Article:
The Sunday Times has yet another story by David Leppard, which relies on secret briefings by some Whitehall sources or other, regarding Jonathan Evans, the alleged favourite candidate to take over as the new Director General of MI5 the Security Service, when Dame Eliza Manningham-Buller retires in April 2007.
The Sunday Times
December 17, 2006
New MI5 boss is top expert on Al-Qaeda
A SPYMASTER who has tracked Al-Qaeda’s activities in Britain since the organisation first emerged as a threat to this country is frontrunner to be the next head of MI5.
Sources said Jonathan Evans, senior deputy director-general of the security service, was a “racing certainty” to take over from Dame Eliza Manningham-Buller, who surprised Whitehall last week by announcing that she would be stepping down early from the top job.
Sources said she had decided to quit in anticipation that she might be asked to resign over blunders concerning last year’s July 7 bombings.
Surely Jonathan Evans must also share any blame, and could even be directly responsible, for any MI5 mistakes in failing to track the July 2005 terrorists attackers ?
Evans is a career spy with a background in fighting terror. He served as head of G branch, MI5’s international terrorism section, making him the agency’s then supremo in dealing with the emerging Al-Qaeda threat. Before that he served as a senior officer in Northern Ireland, helping to spearhead the fight against the IRA.
The Home Office maintained last week that there was nothing unusual about Manningham-Buller’s decision to leave after only four years in the job.
Although we do not always agree with the Home Office, this statement does appear to be true. Dame Eliza's 12 predecessors since World War 2 as Directors General of MI5, have stuck the job out for, on average 5 years, so retiring after 4.5 years is not unusual.
Given that there is bound to be a Cabinet re-shuffle after the May 2007 Local Elections, which are likely to see heavy defeats for the Labour Party, perhaps this has affected the timing, as much as her thirty third anniversary since joining the Security Service.
In her leaving statement she insisted that she had decided in “early 2005” that it would be time to stand down by April 2007. But Whitehall officials said that the announcement had come as a “surprise”.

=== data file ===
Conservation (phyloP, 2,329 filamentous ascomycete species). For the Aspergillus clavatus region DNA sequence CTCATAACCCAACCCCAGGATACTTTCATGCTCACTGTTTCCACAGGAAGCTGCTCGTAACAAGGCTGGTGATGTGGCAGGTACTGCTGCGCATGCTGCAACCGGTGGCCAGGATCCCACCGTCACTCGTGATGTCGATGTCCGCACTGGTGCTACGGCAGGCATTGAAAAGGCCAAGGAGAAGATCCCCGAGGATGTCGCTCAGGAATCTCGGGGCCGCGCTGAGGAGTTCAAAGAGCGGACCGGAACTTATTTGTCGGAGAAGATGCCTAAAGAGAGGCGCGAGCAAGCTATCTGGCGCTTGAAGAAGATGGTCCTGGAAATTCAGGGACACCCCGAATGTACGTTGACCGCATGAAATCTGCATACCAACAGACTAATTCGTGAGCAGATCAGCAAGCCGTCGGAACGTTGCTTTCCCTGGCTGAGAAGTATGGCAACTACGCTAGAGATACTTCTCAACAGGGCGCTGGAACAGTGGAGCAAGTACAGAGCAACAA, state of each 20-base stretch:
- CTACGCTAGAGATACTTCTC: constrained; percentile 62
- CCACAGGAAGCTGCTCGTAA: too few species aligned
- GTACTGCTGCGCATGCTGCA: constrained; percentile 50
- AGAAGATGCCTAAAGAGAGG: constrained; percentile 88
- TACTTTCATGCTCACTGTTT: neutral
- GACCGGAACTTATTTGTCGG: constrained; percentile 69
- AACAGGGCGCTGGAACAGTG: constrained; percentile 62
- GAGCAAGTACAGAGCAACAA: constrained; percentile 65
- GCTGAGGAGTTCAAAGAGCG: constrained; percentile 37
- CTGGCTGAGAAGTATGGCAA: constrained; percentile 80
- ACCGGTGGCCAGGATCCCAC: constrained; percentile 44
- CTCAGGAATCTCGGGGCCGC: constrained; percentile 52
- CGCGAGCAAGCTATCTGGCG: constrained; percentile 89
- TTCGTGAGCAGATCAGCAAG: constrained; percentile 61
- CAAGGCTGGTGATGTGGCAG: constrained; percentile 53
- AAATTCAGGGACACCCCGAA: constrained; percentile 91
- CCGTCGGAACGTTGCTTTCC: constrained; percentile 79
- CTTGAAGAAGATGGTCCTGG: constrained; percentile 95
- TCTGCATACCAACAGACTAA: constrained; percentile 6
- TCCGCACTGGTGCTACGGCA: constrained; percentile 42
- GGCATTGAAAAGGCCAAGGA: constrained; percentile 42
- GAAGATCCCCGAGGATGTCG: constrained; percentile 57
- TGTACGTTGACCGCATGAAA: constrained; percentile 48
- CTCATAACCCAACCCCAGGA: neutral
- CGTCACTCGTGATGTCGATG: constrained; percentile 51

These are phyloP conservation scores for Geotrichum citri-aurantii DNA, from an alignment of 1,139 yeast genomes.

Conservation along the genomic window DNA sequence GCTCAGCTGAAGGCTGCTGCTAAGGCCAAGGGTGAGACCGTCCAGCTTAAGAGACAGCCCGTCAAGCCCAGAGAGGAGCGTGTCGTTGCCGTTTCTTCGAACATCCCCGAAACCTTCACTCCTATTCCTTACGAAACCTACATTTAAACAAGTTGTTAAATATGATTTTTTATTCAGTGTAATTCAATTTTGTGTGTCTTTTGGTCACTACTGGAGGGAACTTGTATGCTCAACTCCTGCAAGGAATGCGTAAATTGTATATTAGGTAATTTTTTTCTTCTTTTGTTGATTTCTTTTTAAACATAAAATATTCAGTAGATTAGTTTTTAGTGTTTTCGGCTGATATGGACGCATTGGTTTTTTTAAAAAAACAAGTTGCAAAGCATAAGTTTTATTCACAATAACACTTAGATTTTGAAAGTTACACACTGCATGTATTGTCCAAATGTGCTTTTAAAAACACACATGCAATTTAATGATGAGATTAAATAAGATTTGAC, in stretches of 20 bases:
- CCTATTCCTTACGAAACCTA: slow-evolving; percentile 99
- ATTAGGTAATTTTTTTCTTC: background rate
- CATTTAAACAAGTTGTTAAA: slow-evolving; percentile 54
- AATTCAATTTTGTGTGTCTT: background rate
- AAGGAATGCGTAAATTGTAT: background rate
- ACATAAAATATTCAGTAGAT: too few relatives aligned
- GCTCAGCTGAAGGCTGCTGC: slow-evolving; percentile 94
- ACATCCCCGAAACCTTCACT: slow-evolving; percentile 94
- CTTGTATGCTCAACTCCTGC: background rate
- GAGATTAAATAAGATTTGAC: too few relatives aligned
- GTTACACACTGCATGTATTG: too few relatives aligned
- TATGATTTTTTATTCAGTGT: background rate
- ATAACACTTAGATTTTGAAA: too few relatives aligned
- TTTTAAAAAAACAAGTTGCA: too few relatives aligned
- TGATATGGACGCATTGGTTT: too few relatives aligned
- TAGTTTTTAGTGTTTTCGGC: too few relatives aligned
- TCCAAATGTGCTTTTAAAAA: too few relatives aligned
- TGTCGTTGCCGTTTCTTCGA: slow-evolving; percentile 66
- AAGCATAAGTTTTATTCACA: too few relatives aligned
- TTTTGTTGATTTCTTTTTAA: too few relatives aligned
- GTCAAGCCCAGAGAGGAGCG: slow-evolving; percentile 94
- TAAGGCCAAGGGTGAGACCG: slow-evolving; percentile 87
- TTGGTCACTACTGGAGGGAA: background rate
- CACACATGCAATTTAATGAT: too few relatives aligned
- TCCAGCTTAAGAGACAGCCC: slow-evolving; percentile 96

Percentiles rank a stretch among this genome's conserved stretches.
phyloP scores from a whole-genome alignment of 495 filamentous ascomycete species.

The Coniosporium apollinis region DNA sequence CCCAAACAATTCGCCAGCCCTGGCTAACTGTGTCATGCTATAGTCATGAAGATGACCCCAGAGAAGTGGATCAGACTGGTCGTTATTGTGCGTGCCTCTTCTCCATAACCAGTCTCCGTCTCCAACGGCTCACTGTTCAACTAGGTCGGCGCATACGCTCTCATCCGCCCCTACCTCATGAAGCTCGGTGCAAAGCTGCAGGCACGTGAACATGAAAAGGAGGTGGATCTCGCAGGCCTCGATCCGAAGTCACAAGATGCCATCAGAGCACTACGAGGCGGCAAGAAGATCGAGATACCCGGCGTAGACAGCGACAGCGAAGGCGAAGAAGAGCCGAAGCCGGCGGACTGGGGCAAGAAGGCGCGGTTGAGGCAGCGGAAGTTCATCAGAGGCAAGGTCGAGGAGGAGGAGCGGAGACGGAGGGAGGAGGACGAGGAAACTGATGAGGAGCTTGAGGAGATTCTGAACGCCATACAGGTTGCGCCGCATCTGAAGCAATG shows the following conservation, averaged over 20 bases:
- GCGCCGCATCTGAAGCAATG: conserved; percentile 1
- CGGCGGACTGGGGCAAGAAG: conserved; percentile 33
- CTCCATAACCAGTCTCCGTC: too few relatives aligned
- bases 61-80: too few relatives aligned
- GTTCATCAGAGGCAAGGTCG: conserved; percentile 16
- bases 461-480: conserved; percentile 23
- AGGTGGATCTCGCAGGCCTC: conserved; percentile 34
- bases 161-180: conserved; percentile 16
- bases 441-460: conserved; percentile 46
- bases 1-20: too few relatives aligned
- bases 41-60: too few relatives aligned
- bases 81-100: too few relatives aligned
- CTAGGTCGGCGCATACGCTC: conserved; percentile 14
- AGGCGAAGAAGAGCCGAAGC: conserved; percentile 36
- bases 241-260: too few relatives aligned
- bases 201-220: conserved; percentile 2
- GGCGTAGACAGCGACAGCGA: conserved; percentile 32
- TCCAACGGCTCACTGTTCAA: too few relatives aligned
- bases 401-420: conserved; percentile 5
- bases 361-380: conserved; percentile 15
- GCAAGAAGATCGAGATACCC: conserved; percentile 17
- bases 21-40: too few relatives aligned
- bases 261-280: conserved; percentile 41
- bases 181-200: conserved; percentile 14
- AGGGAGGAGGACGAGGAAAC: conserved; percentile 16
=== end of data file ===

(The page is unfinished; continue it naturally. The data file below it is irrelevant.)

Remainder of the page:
Insiders and security experts see it as a “pre-emptive strike” linked to forthcoming revelations concerning how much her agency knew about the intentions of the July 7 suicide bombers in the 18 months before the attacks.
The sources said that the agency was bracing itself for detailed disclosures about its intelligence on Mohammad Sidique Khan and Shezhad Tanweer, the two leading bombers who killed 52 people. The Sunday Times and other media are prevented by court orders from making this evidence public.
The sources said that Manningham-Buller’s decision to step down was unlikely to head off widespread public criticism of the spy agency: “She knows she will be asked to resign over this. She was protected by Charles Clarke (the former home secretary) but some people believe that if things go badly wrong John Reid (his successor) will be happy to slit her throat.”
We ask again, if there were serious, avoidable mistakes regarding the July 2005 attacks, then why should Jonathan Evans be promoted, rather than also having to resign ?
If the Labour Government had any honour or decency, it would be the Home Secretary who resigned, if such mistakes were proven, even if they had happened under one of his predecessors.
The Home Office will this week begin circulating advertisements for her replacement. Reid will make the final choice, expected to be announced by the end of next month. However, security sources are already tipping Evans to take over in April. As deputy, he has had daily responsibility for oversight of the service’s operational work.
Evans is highly respected as a spymaster. A source said: “He is very switched on. He’s dynamic, confident, a natural leader. He’s a gifted communicator. He’s very comfortable with himself and is good with ministers and mixing at the top table. But he is also very personable. He’s good at dealing with staff in a hail-fellow-well-met sort of way.”
Evans is also said to have a formidable intellect: “He grasps the material and can make a quick decision. He has gravitas but he’s also got a very relaxed style.”
What job is this starstruck "source" hoping for under Jonathan Evans ?
Can Evans resist the demands by the NuLabour apparatchiki for ever more secret mass surveillance and snooping on innocent British citizens, or is he a willing co-conspirator ?
So who are the rest of the tiny pool of suitable candidates for the job ?
Is this article actually an attempt to ensure that Jonathan Evans does not get the job of Director General of MI5 ?